Director Elliott Lester and first-time screenwriter Frederick Mensch have, in my opinion, created an admirable modern update/homage to the work of celebrated playwright Tennesse Williams. Isolation. Financial woes. Mental struggles. It’s all here coupled with modern medication and presumably some influence of PTSD. Oyelowo’s Peter has roots in The Glass Menagerie‘s Amanda Wingfield and, of course, A Streetcar Named Desire‘s Blanche DuBois. Infinitely more dangerous than either of those women, Peter is nonetheless struggling to regain a sense of his self, his own persona, by desperately reaching out to that elusive other – an other that never really seems to materialize in the way Peter needs him to. Much like Williams’s plays, the setting is constrained to the dilapidated house – furnished with religious iconography and personal relics from their past – that Peter shares with his mother, and the claustrophobia we feel greatly suppliments the dread of the piece. Given that, there are even echoes of Roman Polanski’s claustrophic chamber pieces such as The Tenant or Repulsion where the setting influences the main character’s mental state.

Nightingale certainly isn’t a film with mass appeal, yet the experience is an extremely rewarding one should you give it the time. It is an engaging and fascinating work that you still may never want to revisit. But there is much more at work here than simply a man losing his mind. This is a film of profound sadness and desperation. Peter, like Blanche DuBois before him, is a man looking for kindness from a stranger. These people suffering in the shadows that we all ignore, these are the ones in need of help far more than we are willing to admit. Oyelowo and his team bring that truth to light in a shattering way.

Vera Farmiga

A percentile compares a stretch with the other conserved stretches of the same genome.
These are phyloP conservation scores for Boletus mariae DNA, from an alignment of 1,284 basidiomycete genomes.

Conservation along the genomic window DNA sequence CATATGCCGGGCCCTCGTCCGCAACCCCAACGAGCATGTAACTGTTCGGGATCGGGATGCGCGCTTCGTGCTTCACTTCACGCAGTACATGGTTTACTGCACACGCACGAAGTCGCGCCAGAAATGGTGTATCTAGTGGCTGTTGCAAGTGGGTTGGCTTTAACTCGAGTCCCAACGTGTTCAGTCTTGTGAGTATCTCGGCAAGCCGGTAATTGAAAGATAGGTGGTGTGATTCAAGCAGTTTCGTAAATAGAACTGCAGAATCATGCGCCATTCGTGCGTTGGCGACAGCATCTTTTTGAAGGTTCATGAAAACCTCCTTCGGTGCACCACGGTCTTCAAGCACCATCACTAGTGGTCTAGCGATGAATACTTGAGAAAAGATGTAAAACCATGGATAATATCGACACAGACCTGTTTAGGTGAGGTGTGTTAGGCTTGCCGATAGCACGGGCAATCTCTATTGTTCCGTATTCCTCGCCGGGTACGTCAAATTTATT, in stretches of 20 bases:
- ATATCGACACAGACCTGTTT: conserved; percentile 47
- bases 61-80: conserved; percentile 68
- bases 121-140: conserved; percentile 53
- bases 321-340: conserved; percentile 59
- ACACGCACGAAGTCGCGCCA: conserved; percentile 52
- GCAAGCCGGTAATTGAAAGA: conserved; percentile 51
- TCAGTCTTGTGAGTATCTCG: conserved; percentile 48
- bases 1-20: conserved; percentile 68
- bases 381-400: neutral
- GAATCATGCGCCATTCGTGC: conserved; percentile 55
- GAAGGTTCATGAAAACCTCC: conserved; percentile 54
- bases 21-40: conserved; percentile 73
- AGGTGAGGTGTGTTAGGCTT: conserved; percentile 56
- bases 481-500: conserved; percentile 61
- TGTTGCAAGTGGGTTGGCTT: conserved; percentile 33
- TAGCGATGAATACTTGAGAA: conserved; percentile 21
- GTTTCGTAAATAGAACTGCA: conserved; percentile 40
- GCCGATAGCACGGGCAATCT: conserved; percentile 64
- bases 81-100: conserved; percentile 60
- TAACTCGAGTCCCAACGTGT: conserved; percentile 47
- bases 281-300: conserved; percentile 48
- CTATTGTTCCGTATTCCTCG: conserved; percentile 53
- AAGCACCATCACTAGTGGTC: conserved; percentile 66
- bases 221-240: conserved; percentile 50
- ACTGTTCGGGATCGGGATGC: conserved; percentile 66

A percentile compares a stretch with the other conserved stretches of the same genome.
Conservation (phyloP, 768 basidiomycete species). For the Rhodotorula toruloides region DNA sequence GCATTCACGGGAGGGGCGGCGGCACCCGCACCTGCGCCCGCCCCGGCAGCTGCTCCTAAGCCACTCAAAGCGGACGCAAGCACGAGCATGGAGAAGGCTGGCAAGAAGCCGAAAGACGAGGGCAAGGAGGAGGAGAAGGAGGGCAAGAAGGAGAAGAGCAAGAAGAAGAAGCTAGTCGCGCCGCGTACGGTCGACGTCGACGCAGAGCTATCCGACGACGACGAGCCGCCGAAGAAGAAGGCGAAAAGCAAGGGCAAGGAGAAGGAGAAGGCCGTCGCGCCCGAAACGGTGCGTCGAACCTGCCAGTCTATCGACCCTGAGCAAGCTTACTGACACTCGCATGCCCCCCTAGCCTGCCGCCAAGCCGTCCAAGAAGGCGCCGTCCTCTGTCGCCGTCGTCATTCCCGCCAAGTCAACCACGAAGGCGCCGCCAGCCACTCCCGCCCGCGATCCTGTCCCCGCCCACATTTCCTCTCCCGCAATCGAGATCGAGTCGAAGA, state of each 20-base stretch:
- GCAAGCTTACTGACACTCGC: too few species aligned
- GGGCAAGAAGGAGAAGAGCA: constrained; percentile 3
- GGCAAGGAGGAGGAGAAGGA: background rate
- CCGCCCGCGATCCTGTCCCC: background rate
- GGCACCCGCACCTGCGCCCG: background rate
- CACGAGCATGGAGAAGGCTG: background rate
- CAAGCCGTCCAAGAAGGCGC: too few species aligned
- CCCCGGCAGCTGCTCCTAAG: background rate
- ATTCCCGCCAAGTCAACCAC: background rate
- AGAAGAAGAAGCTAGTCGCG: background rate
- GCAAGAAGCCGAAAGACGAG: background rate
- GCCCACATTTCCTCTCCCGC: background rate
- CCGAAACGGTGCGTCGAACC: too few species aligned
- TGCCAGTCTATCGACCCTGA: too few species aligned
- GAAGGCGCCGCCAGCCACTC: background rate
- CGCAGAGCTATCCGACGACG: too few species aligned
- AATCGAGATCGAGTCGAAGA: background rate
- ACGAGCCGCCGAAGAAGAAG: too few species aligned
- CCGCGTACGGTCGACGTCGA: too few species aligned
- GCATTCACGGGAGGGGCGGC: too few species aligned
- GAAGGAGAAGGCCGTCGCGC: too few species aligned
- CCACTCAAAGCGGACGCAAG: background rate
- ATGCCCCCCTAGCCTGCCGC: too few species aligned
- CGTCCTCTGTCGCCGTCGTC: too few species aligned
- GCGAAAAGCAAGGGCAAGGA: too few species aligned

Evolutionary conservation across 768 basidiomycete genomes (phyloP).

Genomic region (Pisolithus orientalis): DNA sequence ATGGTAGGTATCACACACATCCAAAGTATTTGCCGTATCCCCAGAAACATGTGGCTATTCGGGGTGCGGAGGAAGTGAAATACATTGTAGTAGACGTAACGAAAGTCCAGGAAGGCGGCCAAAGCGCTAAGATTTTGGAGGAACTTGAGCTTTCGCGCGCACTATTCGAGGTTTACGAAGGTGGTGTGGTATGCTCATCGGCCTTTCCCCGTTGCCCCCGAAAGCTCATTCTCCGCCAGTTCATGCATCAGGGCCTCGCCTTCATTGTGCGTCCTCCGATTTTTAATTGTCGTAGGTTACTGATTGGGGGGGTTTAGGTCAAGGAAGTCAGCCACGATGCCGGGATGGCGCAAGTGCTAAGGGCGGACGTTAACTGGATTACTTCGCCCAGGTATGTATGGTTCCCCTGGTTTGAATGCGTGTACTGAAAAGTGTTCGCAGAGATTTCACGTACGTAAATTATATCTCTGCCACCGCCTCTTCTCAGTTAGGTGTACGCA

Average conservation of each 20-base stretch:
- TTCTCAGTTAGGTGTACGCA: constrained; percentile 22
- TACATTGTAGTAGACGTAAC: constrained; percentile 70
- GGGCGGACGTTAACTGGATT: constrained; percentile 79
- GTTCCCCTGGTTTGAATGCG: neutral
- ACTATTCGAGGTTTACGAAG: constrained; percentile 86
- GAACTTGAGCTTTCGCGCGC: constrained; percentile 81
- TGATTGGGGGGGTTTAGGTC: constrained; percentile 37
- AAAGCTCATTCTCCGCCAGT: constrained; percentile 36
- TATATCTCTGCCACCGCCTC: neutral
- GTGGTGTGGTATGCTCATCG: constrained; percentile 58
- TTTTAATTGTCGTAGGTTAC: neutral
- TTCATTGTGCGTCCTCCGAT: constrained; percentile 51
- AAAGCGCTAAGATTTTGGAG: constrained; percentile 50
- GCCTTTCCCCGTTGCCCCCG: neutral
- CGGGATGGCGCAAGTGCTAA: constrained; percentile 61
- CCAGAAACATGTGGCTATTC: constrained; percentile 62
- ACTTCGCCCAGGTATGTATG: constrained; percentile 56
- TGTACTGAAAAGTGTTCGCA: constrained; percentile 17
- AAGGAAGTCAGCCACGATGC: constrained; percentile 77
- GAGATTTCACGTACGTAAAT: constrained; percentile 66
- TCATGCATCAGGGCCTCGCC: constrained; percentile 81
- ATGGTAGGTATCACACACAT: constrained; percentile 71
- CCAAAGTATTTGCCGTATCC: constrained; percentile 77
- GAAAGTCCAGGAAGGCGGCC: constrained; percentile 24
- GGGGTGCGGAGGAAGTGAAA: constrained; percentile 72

“Parents do not have needs. You ever read the book ‘The Giving Tree?’ It’s about this tree and this kid keeps coming and taking stuff from it his whole life until there’s nothing left but a stump and then the kid sits on the stump. That’s being a parent.” – Norma Bates (Vera Farmiga), Bates Motel

Few television actresses are giving the kind of material that Vera Farmiga has been blessed with in A&E’s drama Bates Motel, which recently completed a much-improved third season that saw the series draw closer to the original Psycho mythology. As Norma Louise Bates, Farmiga’s turn over the show’s first two seasons primarily focused on two aspects of her character: her unending love for her son, Norman (played by the brilliant Freddie Highmore), and her admirable (to a fault) ability to ignore the truth and plow forward with psychotically plucky optimism.

Yet, in Season Three, Farmiga and her writers have grown Norma beyond the singular tropes that covered the first two seasons. Her cracks and neuroses begin to unravel, exposing the raw nerve at the core of this battered and embattled woman. Farmiga’s performance over Bates‘ third season ranges from one of a mother’s unbridled adoration to a woman scorned’s fury to a sexual woman’s seduction to giddy (if fleeting) empowerment. Farmiga’s transformation over the season has been a marvel of complex and awe-inspiring acting, and, if the Emmy gods pay attention, then she will be awarded with a nomination for Best Actress in a Drama Series on nomination morning.

Farmiga’s finest hour over the 10-episode season (and hopefully one she considers for her official Emmy submission) was its sixth hour: “Norma Louise.” Here, Norma reacts poorly to an earlier confrontation with her sons – Dylan and Norman – over her brother’s secret wish to reconnect with her. Remember that Norma’s brother effectively raped her as a young girl, impregnating her with Dylan. Furious at her sons and terrified of the potential reconnection, Norma storms out of the house, fleeing White Pine Bay in an attempt to restart her life. That’s what Norma does – she runs away, constantly looking for the Next Best Thing. In Portland, she tries on a new persona by buying new clothes and trading in her car. When she seduces a man at a bar, he assumes things will progress in his truck, but Norma, faced with sexuality as the unsettling undercurrent of her brother’s actions loom large, freaks out on him, raging against the confused suitor.